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The complete guide to getting started with building Docker images

Written by
kyle
Kyle Galbraith
Published on
27 September 2023
Dive into the world of Docker images, Dockerfiles, docker build, and much more. We'll cover the basics of Docker and how to get started with building Docker images.
The complete guide to getting started with building Docker images banner

Packaging applications and services into containers has been around for a while. Docker was a technology that came out of another idea called DotCloud in 2013. So, even the Docker containers we know and love today are a decade old. But it's important to remember that the underlying technology of a Docker container is even older.

What is Docker?

The underlying technologies backing Docker containers are low-level Linux kernel components like cgroups, namespaces, and a union-capable file system like OverlayFS. These technologies are what allow Docker containers to be so lightweight and portable. Combined, they allow a single Linux VM to run multiple containers.

Installing Docker

To get started with Docker, you need to install it first. Depending on what you're running containers on, there are multiple ways to do that. Here are three Docker installation guides:

  1. Install Docker for Linux
  2. Install Docker for Mac
  3. Install Docker for Windows

Each Docker installation guide ultimately installs Docker Desktop and configures the Docker engine on the given operating system.

What is a Docker image vs. a Docker container?

When getting started with Docker, a common question is, what is the difference between a Docker image and a Docker container? A Docker image is a series of layers stacked on each other that form the dependencies and source code needed to run your application. During a Docker image build, all those layers get packaged together to produce a final Docker image.

A Docker container is a runnable instance of a Docker image. You can run multiple containers with the same image to run multiple copies of your application or service.

A Docker image is the source code and dependencies packaged together, and the Docker container is the running instance of that image.

So, what is a Dockerfile?

A Dockerfile is a file that contains instructions for how to build a Docker image. It's a text file that includes a series of instructions that are executed in order to build a Docker image. The Dockerfile is the recipe that produces our Docker image.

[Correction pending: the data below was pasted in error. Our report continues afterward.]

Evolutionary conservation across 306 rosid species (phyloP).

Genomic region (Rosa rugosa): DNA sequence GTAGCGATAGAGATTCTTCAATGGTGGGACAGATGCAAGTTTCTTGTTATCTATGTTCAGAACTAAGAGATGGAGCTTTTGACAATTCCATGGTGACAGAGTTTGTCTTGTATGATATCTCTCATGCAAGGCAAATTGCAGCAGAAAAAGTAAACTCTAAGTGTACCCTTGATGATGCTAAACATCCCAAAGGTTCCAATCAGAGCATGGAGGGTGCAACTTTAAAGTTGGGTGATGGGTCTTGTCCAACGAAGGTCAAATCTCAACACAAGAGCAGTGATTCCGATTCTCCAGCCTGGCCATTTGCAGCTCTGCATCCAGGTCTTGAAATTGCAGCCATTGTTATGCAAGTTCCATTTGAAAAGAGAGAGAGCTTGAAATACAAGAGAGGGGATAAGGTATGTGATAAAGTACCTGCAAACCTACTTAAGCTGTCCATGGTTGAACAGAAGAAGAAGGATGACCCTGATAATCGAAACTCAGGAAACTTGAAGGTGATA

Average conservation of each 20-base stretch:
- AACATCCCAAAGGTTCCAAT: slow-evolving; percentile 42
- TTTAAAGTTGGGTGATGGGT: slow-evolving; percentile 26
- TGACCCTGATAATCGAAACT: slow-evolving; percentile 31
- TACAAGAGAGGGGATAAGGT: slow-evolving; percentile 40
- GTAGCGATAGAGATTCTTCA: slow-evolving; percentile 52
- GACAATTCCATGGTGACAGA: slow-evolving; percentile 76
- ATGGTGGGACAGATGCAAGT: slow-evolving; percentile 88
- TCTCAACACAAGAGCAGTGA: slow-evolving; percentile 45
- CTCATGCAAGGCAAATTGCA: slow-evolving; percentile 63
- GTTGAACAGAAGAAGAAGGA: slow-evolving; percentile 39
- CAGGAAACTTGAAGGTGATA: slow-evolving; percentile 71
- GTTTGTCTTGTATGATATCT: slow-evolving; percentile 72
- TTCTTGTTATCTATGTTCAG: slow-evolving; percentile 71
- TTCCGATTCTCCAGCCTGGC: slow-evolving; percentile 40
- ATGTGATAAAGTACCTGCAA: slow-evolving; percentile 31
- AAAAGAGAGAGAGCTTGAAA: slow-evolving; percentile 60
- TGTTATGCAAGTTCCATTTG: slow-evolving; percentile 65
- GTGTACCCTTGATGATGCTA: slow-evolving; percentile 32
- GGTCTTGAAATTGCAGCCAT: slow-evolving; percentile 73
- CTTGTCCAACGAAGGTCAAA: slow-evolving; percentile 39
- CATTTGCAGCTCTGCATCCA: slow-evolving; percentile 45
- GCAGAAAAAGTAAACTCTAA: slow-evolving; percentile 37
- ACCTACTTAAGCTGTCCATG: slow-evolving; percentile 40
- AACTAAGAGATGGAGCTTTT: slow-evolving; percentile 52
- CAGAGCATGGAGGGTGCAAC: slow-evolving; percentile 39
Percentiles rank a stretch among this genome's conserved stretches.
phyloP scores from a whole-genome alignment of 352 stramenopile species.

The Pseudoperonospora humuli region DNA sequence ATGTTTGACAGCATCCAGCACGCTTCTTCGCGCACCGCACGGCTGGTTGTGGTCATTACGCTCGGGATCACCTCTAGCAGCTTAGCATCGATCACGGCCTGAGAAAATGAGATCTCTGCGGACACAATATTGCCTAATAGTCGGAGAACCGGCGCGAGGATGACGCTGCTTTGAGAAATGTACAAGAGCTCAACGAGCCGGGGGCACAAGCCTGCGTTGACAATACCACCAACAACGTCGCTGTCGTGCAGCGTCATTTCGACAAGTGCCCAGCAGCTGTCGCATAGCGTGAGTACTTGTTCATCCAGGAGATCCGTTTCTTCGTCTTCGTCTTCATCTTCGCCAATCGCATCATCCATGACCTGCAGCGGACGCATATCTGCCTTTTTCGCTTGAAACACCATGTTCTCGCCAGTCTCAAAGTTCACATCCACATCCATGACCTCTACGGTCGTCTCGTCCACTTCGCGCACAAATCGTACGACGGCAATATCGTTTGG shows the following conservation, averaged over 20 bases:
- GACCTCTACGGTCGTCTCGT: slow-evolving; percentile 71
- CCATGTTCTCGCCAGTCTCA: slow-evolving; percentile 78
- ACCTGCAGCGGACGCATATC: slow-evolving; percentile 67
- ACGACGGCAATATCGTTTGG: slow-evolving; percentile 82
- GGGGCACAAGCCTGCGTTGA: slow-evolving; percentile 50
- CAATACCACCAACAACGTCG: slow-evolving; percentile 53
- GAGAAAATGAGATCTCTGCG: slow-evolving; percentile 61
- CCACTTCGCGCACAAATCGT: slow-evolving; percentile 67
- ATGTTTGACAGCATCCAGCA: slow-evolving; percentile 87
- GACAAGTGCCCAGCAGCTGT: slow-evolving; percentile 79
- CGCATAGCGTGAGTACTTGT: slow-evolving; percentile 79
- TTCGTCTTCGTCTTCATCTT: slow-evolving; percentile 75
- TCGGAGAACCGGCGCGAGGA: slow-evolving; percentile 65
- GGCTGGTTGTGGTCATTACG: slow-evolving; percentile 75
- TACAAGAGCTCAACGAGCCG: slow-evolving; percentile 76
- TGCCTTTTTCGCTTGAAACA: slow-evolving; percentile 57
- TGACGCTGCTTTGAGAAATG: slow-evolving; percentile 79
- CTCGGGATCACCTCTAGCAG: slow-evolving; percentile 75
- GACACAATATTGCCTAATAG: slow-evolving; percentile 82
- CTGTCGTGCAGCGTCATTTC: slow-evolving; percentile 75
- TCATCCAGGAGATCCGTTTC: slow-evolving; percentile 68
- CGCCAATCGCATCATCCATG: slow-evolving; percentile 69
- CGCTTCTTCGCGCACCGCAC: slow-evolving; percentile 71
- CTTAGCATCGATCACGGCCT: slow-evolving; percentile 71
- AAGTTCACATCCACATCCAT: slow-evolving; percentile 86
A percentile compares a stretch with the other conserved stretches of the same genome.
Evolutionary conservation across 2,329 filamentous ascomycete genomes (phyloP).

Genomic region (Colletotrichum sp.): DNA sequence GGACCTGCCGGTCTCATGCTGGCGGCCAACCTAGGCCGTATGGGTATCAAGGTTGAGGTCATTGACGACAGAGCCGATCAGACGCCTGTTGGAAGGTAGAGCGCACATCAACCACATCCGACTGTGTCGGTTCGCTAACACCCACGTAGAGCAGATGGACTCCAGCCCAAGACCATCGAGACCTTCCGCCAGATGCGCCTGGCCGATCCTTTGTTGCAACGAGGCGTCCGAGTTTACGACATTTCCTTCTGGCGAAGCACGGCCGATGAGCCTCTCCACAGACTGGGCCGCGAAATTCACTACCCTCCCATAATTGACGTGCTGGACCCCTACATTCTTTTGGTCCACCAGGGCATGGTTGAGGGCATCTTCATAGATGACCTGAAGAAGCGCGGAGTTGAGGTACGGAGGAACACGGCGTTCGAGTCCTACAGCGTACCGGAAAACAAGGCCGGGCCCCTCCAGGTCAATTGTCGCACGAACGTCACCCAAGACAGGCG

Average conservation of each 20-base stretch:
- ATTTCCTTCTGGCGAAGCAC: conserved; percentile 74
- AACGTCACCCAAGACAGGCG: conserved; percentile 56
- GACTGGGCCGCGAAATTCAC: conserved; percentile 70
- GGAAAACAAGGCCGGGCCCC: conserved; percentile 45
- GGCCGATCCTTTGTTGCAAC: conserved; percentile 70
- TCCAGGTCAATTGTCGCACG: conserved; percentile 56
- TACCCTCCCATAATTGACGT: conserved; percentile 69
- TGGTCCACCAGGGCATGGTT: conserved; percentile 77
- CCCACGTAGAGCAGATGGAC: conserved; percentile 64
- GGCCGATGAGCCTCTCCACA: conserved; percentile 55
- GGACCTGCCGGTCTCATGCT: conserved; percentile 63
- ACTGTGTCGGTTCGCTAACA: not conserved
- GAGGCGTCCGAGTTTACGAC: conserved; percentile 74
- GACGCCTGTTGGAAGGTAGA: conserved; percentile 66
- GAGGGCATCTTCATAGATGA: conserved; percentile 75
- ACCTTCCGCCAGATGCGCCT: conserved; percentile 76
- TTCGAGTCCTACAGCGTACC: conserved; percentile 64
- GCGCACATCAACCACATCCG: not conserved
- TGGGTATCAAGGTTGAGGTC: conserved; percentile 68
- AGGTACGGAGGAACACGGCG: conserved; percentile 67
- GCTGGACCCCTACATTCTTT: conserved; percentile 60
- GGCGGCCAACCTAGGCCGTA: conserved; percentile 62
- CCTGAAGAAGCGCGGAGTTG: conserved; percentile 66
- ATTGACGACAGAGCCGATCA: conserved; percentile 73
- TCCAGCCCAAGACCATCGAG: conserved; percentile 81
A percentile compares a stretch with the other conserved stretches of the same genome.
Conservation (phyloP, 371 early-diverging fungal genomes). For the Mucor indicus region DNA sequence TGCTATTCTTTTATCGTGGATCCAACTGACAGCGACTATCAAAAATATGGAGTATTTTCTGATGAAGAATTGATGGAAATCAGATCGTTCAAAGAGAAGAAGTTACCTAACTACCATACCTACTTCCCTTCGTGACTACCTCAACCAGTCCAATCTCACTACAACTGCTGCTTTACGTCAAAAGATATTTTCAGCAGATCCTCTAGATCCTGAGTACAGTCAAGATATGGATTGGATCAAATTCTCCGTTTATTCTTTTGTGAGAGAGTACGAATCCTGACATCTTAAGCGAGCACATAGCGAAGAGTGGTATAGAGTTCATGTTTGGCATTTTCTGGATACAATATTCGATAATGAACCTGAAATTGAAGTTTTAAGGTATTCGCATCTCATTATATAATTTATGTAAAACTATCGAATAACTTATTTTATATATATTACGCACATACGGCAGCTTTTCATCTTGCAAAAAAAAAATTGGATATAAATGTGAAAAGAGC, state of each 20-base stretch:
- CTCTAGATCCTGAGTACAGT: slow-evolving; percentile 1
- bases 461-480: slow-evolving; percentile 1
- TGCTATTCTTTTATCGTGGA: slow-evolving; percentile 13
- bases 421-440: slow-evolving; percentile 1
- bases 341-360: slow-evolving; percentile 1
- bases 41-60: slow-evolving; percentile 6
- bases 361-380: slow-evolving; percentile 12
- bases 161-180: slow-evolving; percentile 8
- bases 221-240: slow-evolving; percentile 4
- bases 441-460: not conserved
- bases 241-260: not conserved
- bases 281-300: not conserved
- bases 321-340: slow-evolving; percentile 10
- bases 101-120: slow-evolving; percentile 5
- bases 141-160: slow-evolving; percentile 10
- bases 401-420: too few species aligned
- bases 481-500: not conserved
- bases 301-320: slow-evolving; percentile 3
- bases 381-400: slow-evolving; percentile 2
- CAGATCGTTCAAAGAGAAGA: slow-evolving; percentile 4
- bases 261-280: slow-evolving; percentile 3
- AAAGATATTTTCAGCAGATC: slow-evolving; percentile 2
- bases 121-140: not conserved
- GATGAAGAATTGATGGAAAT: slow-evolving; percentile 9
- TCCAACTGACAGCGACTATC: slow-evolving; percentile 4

As we will see in a minute, a Dockerfile is executed from top to bottom during a given docker image build. Instructions are invoked in order, and each instruction generally maps to an image layer. Those layers, stacked on top of each other one after the other, form our final Docker image.

Dockerfile instructions and what they do

Several different instructions can be used in a Dockerfile. Each instruction is a command that is executed during the build process. The most common instructions are:

InstructionWhat it does
FROMDefines a new build stage and sets the base image for that stage
RUNExecutes any commands it is given in a new layer on top of the current image that has been built up to that point
COPYCopies the contents from a source directory to the filesystem at the path passed in to a new layer in the image
ADDA more advanced version of COPY that supports things like local tar extraction and remote URLs
CMDDefines the default set of arguments that are supplied to the process that runs the container when it's launched via ENTRPOINT
ENTRYPOINTConfigures the executables or commands that will run once the container is initialized
USERSets the user that the container is run under, often used to run containers as non-root
LABELAdds key-value labels to the image being built; note that labels are passed down from base images
ARGDefine build-time only variables that can be used during the Docker image build
ENVSets environment variables from within the Docker image that can be used during the build process or when the container is run
EXPOSEDefines a port that the container will listen on when the image is run as a container
WORKDIRSets the working directory for the commands that follow it
VOLUMECreates a mount point with a specific name that is bound to a mounted volume from the underlying host or another container

What's the difference between CMD and ENTRYPOINT?